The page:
THE Q&A: New show celebrates early era of Motown Records

Subscribe to our Newsletter!

To be updated with all the latest news, videos and special announcements.

By Darlene Donloe

Contributing Writer

A lot of people grew up listening to Motown music.

So did Karla Gordy Bristol because it was the family business.

The daughter of singer Johnny Bristol (“Hang On In There Baby”) and Iris Gordy (the sister of Motown founder Berry Gordy Jr. and a one-time company vice president), Gordy Bristol wants everyone to understand how the label she loves and admires came to change popular music as we know it.

So, through her Bristol Entertainment production company (a subsidiary of Bristol Enterprise), Gordy Bristol created, produced and directed the world premiere of “Motown: Celebrating The Music, The Magic, The Love,” a show highlighting the early era of the label which has candid conversations and performances by artists and executives who were there in the beginning.

The show, led by radio personality and announcer Shadoe Stevens, and master of ceremonies and award-winning KCAL 9 news anchor Pat Harvey, is being promoted as a unique opportunity to experience an evening with music trailblazers and icons who will share their rare insights into the music and the stories behind it, that positively impacted people and music around the globe.

It includes a Motown panel, moderated by four-time Grammy nominee Patrice Rushen, featuring artists, writers, producers and executives including Brian Holland of the songwriting team of Holland, Dozier and Holland; Claudette Robinson of The Miracles; Iris Gordy, former Motown vice president and associate producer on the show; Janie Bradford, co-writer of “Money That’s What I Want”; and Miller London, pioneering record salesman.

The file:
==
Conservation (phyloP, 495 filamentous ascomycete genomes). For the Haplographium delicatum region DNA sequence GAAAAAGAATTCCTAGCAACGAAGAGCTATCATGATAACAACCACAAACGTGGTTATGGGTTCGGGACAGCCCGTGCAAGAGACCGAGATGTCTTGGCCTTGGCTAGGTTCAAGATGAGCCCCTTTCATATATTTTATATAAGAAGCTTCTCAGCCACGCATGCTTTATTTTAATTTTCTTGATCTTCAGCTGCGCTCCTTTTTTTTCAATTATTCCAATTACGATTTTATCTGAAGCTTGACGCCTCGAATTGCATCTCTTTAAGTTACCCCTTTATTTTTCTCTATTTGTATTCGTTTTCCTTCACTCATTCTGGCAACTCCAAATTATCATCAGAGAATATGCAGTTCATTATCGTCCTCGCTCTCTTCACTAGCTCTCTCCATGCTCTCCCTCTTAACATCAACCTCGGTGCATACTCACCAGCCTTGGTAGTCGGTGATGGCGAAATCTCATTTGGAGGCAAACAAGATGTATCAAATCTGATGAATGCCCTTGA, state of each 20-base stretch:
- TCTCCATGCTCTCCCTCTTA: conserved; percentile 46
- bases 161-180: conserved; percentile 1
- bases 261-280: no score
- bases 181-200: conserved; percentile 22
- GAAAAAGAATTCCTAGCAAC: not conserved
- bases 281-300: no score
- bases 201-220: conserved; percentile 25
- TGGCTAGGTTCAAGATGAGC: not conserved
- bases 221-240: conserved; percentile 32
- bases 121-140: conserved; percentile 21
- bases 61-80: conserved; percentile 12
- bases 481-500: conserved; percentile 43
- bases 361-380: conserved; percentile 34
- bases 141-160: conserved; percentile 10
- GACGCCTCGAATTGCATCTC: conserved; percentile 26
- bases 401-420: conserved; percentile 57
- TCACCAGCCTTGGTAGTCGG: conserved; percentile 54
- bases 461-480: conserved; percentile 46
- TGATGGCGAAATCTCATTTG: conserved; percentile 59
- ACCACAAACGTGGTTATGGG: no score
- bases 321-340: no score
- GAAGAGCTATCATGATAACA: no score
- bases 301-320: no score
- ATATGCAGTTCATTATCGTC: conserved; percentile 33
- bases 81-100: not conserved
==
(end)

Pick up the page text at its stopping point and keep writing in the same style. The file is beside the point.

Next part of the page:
Highlights include nostalgic stories shared by Smokey Robinson, Otis Williams (The Temptations), The Four Tops’ Duke Fakir, and Martha Reeves (of Martha and the Vandellas” who will all relive the days of “Hitsville U.S.A.”

Keyboardist Herman Jackson is the evening’s music director, while Grammy-winner Thelma Houston, Brenda Holloway, Scherrie, Lynda & Susaye (former ladies of The Supremes), are slated to perform.

Presented by Wallis Annenberg Center for The Performing Arts, the show takes place at 7 p.m. Oct. 1 at the Wallis’ Bram Goldsmith Theater, located at 9390 N. Santa Monica Blvd, Beverly Hills.

The show is sold out. There is a waitlist.

The event is supported by Sony Music Group and the Berry Gordy Foundation for Truth and Justice.

This is not Gordy Bristol’s first production. She has a number of producing credits including The Trumpet Awards, 100 Black Men of America, the dedication of Berry Gordy Square, Ray Parker Jr.’s Hollywood Star reception, Miss Sacramento County USA Pageant and several award shows. She is also the co-founder and co-producer of the Friends of Fuller Strikefest (bowling event), which supports nonprofit organizations. Fuller Gordy was her grandfather.

Born in Detroit and raised in Beverly Hills, Gordy Bristol, a talk show host, singer, and dancer has been around entertainment her entire life, including a stint working at Motown.

The famous record company produced more than 100 Top 10 hits from legendary groups like The Supremes, The Temptation, The Four Tops, The Jackson 5, Smokey Robinson and The Miracles, Stevie Wonder, Marvin Gaye, Tammi Terrell, Mary Wells, Martha Reeves and the Vandellas, Gladys Knight and the Pips, and more.

I recently caught up with Karla Gordy Bristol, who is also on the Beverly Hills Arts & Culture Commission, to talk about the upcoming tribute to Motown.

DD: What will audiences see and hear?